A look at education issues around Virginia.

Mallory Noe-Payne

Since the recession, state funding for higher education across the country has plummeted - including here in Virginia, where it remains a quarter below what it was before the recession. Governor McAuliffe revealed details today about how he’d like to fund higher education in the state for the next two years.

As the state has decreased funding for higher education, Virginia’s public colleges have had to increase tuition and fees.

It’s a budget year in Virginia -- meaning during this year’s legislative session the Governor and General Assembly will work to craft how the state spends its money for the next two years….

Governor Terry McAuliffe won’t reveal his proposed budget until next week, but Wednesday in Richmond he did announce a plan to issue $2.5 billion in bonds. Money from those bond sales will largely go to the state’s colleges. 

Overhauling 'No Child Left Behind'

Dec 7, 2015

Virginia educators and state leaders are soon expected to be able to exert more control over local schools across the commonwealth.

Lawmakers were supposed to overhaul No Child Left Behind in 2007 but they couldn't bridge the ideological divide. That's left a patchwork across the nation as the Obama Administration compelled states to embrace it's Common Core standards while granting waivers to some 43 states. Virginia Democratic Congressman Bobby Scott was a key player in scrapping No Child Left Behind. He says the new bill gives states the leeway they've been craving.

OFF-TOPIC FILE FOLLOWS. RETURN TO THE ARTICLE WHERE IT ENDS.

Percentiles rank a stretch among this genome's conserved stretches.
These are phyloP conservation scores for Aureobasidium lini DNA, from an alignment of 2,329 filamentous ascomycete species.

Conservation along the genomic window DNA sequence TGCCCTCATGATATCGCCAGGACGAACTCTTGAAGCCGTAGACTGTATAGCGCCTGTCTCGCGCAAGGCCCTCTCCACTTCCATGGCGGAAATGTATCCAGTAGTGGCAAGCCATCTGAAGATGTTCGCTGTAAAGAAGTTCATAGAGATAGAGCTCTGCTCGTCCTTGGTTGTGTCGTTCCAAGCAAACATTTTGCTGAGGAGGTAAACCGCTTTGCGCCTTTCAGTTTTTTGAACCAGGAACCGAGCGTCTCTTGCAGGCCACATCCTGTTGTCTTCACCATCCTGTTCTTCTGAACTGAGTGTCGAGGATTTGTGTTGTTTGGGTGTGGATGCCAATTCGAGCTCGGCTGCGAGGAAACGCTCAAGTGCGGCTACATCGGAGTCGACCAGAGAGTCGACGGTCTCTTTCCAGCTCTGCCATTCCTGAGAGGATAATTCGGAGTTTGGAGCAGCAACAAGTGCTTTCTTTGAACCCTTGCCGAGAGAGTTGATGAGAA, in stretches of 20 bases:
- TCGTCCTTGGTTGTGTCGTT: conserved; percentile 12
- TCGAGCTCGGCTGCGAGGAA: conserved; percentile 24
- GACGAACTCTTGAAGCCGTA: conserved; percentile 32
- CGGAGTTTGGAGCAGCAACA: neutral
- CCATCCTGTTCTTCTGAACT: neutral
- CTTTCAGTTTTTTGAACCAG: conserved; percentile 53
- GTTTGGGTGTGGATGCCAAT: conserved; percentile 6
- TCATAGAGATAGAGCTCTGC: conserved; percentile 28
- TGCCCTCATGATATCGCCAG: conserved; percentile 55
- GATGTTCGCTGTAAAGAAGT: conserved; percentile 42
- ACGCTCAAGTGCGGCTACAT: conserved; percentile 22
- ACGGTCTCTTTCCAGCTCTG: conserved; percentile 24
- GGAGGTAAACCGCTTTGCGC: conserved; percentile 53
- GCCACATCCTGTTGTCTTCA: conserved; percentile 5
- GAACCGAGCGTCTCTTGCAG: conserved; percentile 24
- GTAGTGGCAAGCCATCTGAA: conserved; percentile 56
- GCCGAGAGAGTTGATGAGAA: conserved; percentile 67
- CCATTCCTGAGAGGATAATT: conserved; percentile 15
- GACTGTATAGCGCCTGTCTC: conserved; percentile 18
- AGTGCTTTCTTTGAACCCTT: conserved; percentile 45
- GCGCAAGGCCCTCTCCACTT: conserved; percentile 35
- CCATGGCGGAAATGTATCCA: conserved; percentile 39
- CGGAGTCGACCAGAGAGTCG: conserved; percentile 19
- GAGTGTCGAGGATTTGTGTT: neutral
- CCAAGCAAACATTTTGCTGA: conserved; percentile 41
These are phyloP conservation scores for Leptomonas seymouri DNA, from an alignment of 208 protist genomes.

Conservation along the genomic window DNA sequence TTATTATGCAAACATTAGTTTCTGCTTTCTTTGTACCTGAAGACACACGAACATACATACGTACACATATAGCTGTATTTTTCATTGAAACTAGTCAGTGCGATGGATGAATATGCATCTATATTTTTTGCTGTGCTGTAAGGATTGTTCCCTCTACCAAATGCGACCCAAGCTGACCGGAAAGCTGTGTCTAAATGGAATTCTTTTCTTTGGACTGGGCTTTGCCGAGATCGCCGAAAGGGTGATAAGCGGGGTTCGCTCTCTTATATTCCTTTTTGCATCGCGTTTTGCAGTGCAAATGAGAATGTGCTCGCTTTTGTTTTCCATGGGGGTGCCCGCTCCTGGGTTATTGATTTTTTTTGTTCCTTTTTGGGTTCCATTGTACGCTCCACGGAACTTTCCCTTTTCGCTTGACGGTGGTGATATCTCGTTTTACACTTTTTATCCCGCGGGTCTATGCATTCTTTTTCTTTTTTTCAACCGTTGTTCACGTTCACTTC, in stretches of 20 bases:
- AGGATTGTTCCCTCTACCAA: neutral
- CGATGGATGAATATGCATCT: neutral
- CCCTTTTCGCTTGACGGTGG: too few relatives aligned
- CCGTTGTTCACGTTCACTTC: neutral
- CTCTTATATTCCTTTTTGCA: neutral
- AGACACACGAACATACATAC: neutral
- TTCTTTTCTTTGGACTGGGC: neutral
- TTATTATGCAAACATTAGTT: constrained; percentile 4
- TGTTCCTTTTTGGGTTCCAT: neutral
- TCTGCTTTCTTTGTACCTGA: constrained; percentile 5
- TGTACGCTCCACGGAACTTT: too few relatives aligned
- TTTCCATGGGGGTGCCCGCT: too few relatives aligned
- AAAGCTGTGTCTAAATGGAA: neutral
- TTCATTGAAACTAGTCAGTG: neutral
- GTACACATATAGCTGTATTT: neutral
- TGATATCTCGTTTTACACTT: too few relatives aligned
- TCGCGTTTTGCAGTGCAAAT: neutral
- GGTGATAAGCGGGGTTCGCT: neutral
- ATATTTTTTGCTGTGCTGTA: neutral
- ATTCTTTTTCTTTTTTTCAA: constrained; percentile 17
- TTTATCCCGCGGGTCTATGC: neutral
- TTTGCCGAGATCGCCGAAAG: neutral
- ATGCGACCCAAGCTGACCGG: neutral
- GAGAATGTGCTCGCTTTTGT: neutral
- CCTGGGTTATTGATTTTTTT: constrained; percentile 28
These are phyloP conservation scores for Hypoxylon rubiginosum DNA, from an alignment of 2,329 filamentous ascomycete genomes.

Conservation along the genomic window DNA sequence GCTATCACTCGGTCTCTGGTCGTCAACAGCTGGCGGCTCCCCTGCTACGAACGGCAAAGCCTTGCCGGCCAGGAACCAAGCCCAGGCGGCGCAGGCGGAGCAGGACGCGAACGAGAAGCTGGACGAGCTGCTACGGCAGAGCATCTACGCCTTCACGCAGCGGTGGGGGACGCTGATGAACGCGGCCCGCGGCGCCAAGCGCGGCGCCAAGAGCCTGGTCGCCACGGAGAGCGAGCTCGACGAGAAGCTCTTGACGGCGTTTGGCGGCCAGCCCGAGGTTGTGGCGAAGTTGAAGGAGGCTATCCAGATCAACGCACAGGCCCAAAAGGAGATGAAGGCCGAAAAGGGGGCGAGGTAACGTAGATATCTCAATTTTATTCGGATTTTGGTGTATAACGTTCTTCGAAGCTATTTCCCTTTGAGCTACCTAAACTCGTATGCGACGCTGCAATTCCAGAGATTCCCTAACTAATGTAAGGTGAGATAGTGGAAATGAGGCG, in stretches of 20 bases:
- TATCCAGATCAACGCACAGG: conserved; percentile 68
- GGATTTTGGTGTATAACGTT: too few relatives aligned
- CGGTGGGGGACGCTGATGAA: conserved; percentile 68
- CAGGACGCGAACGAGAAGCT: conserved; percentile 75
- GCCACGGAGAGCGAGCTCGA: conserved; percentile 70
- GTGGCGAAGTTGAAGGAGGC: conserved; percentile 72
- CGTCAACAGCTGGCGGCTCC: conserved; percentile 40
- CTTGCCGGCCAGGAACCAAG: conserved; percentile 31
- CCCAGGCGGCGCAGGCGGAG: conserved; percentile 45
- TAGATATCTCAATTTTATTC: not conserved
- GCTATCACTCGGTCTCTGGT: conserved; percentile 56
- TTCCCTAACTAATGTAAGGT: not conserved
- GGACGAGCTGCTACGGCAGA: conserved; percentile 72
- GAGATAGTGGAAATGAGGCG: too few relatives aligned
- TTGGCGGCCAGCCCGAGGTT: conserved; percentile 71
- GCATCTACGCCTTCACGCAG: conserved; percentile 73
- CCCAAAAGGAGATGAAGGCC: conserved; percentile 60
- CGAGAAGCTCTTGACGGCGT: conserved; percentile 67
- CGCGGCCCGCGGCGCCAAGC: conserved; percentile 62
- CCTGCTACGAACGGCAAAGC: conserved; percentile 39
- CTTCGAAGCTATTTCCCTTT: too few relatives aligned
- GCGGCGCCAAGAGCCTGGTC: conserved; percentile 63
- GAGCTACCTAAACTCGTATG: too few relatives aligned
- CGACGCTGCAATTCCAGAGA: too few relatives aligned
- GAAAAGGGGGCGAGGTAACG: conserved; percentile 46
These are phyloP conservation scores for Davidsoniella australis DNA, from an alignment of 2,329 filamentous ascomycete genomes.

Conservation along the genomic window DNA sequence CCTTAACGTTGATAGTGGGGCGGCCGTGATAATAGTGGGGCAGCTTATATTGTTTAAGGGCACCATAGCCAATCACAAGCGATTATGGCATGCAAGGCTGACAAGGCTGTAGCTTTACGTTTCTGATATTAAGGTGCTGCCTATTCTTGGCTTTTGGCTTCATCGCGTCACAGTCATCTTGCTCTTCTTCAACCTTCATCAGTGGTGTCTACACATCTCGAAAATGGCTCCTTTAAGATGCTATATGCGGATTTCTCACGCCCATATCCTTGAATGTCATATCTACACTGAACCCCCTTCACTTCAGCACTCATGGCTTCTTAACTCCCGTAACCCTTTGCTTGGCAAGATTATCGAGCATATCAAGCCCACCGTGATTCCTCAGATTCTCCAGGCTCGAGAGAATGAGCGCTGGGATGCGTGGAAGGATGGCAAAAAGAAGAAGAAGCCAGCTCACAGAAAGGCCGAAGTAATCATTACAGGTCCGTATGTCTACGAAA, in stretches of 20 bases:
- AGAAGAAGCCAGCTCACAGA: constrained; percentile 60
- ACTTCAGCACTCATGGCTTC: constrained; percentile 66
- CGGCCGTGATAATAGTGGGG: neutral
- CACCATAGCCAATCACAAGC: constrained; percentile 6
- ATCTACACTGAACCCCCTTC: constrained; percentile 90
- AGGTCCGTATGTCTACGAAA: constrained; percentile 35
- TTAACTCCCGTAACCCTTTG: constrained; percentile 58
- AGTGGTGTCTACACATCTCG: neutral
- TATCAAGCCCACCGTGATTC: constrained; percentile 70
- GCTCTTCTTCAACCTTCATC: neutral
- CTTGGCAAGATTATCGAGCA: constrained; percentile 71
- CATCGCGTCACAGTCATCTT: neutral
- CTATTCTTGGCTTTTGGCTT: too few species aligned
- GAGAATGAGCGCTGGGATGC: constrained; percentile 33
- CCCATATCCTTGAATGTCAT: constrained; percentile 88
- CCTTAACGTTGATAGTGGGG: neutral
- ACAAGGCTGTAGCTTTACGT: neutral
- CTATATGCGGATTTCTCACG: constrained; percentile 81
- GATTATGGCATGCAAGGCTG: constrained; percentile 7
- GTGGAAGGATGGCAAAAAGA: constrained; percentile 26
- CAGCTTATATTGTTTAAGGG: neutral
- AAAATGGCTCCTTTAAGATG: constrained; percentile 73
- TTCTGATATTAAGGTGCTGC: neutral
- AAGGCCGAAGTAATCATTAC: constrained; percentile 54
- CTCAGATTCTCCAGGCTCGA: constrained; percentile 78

VCU Commended for Closing Minority Graduation Gap

Dec 7, 2015
Creative Commons,

Virginia colleges have made strides in raising graduation rates for black and latino students, with VCU leading the way. That's according to a report from the Education Trust.

The study collected data on every public school in the country. It looked at each college's graduation rates today, and 10 years ago, comparing the rates for minority students to their white peers.

In Virginia you can have photographic evidence of cars illegally passing school buses but still not be able to prosecute the drivers...and a bill to introduced in the General Assembly would allow some convicted drug offenders to clear their records.

Those have been among the most read stories over the past week on the Virginia Public Access Project's VaNews link at